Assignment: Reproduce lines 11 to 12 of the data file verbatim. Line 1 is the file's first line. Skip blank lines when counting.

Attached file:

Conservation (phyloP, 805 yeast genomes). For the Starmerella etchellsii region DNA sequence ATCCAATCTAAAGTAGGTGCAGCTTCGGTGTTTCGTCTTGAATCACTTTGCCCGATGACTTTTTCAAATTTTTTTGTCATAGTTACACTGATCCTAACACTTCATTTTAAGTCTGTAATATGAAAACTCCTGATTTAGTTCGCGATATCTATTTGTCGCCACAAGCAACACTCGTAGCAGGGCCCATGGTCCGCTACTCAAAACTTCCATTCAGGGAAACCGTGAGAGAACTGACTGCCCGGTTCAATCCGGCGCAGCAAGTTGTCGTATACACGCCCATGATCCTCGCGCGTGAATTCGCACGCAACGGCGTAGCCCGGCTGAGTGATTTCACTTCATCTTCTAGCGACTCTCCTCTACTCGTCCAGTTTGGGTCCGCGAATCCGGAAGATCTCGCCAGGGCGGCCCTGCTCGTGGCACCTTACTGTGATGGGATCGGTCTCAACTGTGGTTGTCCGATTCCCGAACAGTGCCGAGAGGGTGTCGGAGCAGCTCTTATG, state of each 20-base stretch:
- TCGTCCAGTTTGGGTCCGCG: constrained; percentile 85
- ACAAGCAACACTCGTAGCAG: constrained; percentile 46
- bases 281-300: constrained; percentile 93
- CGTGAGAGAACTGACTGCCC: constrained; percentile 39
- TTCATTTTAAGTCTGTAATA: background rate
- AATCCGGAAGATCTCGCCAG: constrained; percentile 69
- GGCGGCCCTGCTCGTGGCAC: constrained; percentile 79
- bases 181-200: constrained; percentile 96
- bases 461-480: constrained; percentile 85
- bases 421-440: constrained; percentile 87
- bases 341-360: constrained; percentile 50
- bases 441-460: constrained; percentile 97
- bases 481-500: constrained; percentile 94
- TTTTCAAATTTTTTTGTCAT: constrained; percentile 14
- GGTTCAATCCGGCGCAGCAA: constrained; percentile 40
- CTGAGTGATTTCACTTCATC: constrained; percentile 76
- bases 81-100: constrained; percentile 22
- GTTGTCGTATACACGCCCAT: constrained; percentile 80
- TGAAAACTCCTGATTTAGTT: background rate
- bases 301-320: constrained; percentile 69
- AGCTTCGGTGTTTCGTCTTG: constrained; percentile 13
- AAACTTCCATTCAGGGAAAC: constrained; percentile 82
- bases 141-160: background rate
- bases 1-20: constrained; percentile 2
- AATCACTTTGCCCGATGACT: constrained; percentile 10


- bases 421-440: constrained; percentile 87
- bases 341-360: constrained; percentile 50